GMB Union calls for new nuclear power plants to help reach net zero
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The GMB Union has called for a new generation of nuclear power plants in order the help UK meet its 2050 net-zero carbon emissions pledge.
The motion, which was announced at the annual TUC Congress in London, calls for the construction of a new “generation of nuclear plants, benefiting communities from Sizewell to West Cumbria and the development of Small Modular Reactors.”
Particular mention was made of the Sizewell C project in Suffolk, which could support an estimated 25,000 jobs once in progress.
GMB said that government and opposition politicians should now get on with agreeing a funding model to deliver Sizewell C and unblock stalled projects at Bradwell, Oldbury, Moorside and Wylfa Newydd.
French energy giant EDF submitted an application to build Sizewell C, which will be able to generate around 3.2GW of electricity, in May 2020. The government later entered discussions regarding the construction of the new £20bn power station, which will be almost identical to Hinkley Point C, hopefully making it cheaper to construct.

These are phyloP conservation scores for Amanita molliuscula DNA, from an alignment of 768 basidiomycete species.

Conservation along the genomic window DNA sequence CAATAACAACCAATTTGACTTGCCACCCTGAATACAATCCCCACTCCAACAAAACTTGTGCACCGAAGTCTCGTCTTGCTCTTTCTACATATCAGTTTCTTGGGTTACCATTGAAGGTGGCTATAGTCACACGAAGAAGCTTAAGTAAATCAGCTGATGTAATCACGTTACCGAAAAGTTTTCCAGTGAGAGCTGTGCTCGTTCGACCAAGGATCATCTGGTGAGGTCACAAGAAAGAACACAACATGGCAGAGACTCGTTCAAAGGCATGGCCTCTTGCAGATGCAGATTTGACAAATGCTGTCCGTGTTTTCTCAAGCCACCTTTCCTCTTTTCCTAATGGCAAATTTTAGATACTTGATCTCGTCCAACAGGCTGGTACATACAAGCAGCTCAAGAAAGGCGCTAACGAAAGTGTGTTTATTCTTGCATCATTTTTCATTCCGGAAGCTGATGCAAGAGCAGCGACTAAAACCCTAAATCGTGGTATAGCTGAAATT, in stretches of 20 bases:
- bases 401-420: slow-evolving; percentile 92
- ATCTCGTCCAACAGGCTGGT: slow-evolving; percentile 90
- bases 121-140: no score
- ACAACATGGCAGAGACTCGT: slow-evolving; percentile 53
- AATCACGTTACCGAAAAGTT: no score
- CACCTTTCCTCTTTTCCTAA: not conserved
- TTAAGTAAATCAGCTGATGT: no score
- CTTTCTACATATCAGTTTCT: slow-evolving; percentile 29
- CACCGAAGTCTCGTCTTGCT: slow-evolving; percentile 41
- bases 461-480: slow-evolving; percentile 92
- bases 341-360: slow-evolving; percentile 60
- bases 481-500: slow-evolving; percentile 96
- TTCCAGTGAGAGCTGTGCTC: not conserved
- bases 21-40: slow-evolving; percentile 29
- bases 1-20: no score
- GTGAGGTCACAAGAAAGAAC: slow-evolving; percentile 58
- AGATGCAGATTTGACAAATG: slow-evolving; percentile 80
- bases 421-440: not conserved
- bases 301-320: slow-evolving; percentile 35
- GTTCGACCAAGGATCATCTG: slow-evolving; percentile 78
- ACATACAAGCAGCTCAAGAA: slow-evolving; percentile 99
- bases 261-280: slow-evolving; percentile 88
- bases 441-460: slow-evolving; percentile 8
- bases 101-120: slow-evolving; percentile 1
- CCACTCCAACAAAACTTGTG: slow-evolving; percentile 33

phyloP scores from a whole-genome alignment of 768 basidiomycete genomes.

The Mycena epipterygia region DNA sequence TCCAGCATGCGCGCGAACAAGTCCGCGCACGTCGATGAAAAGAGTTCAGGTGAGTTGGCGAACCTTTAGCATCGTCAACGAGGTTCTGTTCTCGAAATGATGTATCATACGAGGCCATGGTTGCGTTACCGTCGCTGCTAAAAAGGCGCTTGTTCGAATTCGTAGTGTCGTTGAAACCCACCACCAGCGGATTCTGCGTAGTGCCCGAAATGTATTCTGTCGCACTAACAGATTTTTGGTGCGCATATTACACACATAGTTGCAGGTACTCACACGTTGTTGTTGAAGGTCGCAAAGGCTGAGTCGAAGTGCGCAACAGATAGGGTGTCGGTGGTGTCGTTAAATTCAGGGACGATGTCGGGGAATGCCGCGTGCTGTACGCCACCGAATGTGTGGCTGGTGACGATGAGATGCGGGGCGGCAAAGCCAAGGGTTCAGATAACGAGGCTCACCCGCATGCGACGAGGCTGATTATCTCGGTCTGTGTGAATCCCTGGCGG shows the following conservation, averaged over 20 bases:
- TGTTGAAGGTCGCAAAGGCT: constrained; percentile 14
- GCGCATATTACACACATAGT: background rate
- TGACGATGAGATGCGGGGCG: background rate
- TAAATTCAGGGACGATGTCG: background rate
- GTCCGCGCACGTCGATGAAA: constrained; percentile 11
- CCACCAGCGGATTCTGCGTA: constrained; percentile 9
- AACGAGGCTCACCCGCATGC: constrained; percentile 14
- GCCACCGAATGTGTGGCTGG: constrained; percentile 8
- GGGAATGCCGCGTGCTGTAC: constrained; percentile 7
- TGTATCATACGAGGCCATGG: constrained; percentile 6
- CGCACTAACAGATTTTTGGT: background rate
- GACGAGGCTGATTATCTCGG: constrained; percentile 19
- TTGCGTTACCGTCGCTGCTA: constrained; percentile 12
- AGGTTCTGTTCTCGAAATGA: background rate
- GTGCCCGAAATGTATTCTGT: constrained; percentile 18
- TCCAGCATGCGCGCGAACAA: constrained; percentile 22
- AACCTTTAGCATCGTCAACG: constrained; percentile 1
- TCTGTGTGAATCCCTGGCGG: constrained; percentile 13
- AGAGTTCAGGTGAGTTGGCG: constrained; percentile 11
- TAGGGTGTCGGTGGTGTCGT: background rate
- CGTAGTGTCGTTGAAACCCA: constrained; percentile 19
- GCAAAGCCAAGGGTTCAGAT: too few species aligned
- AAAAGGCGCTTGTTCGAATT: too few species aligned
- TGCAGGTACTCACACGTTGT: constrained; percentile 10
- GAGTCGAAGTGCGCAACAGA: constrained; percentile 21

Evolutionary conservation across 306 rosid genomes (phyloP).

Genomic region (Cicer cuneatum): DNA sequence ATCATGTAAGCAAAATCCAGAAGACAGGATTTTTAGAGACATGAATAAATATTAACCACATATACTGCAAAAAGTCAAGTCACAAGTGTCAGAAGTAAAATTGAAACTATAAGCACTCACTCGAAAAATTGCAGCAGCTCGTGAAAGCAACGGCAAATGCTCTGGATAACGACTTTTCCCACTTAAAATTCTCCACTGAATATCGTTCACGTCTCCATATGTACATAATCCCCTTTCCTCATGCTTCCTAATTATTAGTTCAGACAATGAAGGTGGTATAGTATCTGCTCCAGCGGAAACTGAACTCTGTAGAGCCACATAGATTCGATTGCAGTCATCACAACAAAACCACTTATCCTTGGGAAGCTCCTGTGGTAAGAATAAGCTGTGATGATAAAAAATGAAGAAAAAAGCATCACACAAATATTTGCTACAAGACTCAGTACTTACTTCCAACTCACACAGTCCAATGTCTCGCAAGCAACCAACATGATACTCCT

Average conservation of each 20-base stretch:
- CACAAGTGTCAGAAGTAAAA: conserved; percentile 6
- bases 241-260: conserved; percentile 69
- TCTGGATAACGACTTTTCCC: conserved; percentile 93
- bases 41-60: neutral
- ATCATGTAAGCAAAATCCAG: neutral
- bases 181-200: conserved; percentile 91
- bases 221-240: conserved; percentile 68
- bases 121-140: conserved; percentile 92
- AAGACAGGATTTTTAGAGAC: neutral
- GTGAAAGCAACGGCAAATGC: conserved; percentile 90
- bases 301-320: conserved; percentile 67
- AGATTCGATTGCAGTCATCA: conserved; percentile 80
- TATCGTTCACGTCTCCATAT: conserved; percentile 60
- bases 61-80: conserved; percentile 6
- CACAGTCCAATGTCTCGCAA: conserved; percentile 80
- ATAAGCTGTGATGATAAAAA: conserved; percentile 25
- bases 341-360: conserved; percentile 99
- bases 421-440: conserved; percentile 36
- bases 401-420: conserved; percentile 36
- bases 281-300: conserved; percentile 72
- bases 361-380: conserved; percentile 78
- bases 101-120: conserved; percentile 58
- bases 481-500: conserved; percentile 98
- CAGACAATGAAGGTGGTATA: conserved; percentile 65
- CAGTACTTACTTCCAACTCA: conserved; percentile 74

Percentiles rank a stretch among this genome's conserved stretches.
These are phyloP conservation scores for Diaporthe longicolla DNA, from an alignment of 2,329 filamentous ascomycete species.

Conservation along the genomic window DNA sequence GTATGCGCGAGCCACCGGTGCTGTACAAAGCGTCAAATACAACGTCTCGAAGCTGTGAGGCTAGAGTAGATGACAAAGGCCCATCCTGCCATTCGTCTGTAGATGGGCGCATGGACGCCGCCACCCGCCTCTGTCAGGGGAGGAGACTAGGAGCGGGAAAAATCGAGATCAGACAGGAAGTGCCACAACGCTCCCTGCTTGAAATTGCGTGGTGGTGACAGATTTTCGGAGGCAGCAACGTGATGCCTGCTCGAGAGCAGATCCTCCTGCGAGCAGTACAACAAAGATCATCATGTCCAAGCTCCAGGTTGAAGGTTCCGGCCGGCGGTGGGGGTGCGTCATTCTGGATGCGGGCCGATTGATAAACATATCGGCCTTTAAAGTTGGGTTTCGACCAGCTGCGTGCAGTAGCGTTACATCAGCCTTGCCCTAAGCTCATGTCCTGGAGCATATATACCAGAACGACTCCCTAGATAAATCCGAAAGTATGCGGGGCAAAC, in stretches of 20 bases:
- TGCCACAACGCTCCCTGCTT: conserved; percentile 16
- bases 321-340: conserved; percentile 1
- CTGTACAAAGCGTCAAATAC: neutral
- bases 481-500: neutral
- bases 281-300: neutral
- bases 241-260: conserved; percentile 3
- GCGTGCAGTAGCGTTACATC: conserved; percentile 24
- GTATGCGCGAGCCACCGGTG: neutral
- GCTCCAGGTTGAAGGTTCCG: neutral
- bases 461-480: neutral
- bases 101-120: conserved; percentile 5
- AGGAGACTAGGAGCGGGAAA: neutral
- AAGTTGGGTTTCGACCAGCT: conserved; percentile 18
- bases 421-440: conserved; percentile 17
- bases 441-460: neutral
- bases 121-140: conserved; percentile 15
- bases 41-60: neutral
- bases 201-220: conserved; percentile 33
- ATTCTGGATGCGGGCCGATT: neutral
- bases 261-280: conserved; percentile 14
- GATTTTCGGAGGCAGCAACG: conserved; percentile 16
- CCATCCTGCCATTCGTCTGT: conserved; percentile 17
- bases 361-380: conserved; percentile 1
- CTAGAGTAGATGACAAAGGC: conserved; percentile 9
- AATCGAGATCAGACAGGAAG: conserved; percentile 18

Hinkley Point C has had a tortured development process with final approval for the project being beset by delays and indecisiveness, as well as a ballooning budget.
Last month, EDF delayed its final decision on Sizewell C and may leave it until late 2023 before making the final decision on whether to go ahead with construction.
GMB said the nuclear sector supports more than 60,000 jobs in its supply chain and it offers one of the “highest employment multipliers” of any low-carbon energy source.
Andy Prendergast, GMB National Secretary, said: “The climate crisis affects us all so we must tackle it together. But there can be no net zero without new nuclear. The labour movement has sent out a clear message: new nuclear projects like Sizewell C not only create tens of thousands of jobs – they are vital to saving the planet. If politicians of all parties are serious about the climate emergency and a green economic recovery they must invest in new nuclear.”
GMB’s calls come as electricity prices reach record highs in the UK driven by the soaring cost of natural gas and a warm, dry and windless start to autumn 2021.
Renewable sources of power, such as wind, are generating less energy than expected and networks are burning more fossil fuels which are rapidly rising in price.
This is combined with the fact that some generators that were mothballed over summer have yet to restart, making wholesale electricity prices surpass their highest-ever level.
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